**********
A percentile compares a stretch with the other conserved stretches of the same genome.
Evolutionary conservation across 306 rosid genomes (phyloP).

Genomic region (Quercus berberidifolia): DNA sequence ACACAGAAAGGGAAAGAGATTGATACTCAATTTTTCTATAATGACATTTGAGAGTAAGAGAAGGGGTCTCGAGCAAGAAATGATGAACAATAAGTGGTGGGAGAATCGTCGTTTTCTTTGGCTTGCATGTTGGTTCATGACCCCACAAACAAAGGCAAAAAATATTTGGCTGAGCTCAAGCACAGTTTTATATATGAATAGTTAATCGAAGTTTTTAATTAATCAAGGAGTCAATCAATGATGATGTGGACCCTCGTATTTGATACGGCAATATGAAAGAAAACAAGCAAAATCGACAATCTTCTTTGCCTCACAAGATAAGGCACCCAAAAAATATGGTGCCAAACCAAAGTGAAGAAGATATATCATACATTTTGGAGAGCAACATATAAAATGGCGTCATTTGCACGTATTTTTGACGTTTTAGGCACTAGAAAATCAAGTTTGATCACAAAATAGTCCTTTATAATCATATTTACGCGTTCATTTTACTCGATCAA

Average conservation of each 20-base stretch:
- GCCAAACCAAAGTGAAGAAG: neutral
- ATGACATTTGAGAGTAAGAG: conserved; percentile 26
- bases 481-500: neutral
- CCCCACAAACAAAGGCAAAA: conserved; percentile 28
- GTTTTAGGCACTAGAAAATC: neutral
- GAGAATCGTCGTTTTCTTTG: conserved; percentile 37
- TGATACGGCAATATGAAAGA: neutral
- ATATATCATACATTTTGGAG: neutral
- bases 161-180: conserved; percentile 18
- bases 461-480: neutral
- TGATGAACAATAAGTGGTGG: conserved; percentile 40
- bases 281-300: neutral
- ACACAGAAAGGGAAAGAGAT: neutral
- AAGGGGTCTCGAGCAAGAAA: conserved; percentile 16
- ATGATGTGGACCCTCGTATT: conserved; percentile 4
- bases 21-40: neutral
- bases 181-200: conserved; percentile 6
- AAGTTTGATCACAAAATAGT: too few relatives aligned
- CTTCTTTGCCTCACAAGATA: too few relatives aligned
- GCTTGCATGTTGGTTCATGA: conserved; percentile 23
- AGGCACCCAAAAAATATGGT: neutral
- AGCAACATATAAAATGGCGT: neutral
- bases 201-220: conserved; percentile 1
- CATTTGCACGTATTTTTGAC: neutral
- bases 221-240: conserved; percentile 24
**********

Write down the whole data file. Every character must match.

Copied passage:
A percentile compares a stretch with the other conserved stretches of the same genome.
Evolutionary conservation across 306 rosid genomes (phyloP).

Genomic region (Quercus berberidifolia): DNA sequence ACACAGAAAGGGAAAGAGATTGATACTCAATTTTTCTATAATGACATTTGAGAGTAAGAGAAGGGGTCTCGAGCAAGAAATGATGAACAATAAGTGGTGGGAGAATCGTCGTTTTCTTTGGCTTGCATGTTGGTTCATGACCCCACAAACAAAGGCAAAAAATATTTGGCTGAGCTCAAGCACAGTTTTATATATGAATAGTTAATCGAAGTTTTTAATTAATCAAGGAGTCAATCAATGATGATGTGGACCCTCGTATTTGATACGGCAATATGAAAGAAAACAAGCAAAATCGACAATCTTCTTTGCCTCACAAGATAAGGCACCCAAAAAATATGGTGCCAAACCAAAGTGAAGAAGATATATCATACATTTTGGAGAGCAACATATAAAATGGCGTCATTTGCACGTATTTTTGACGTTTTAGGCACTAGAAAATCAAGTTTGATCACAAAATAGTCCTTTATAATCATATTTACGCGTTCATTTTACTCGATCAA

Average conservation of each 20-base stretch:
- GCCAAACCAAAGTGAAGAAG: neutral
- ATGACATTTGAGAGTAAGAG: conserved; percentile 26
- bases 481-500: neutral
- CCCCACAAACAAAGGCAAAA: conserved; percentile 28
- GTTTTAGGCACTAGAAAATC: neutral
- GAGAATCGTCGTTTTCTTTG: conserved; percentile 37
- TGATACGGCAATATGAAAGA: neutral
- ATATATCATACATTTTGGAG: neutral
- bases 161-180: conserved; percentile 18
- bases 461-480: neutral
- TGATGAACAATAAGTGGTGG: conserved; percentile 40
- bases 281-300: neutral
- ACACAGAAAGGGAAAGAGAT: neutral
- AAGGGGTCTCGAGCAAGAAA: conserved; percentile 16
- ATGATGTGGACCCTCGTATT: conserved; percentile 4
- bases 21-40: neutral
- bases 181-200: conserved; percentile 6
- AAGTTTGATCACAAAATAGT: too few relatives aligned
- CTTCTTTGCCTCACAAGATA: too few relatives aligned
- GCTTGCATGTTGGTTCATGA: conserved; percentile 23
- AGGCACCCAAAAAATATGGT: neutral
- AGCAACATATAAAATGGCGT: neutral
- bases 201-220: conserved; percentile 1
- CATTTGCACGTATTTTTGAC: neutral
- bases 221-240: conserved; percentile 24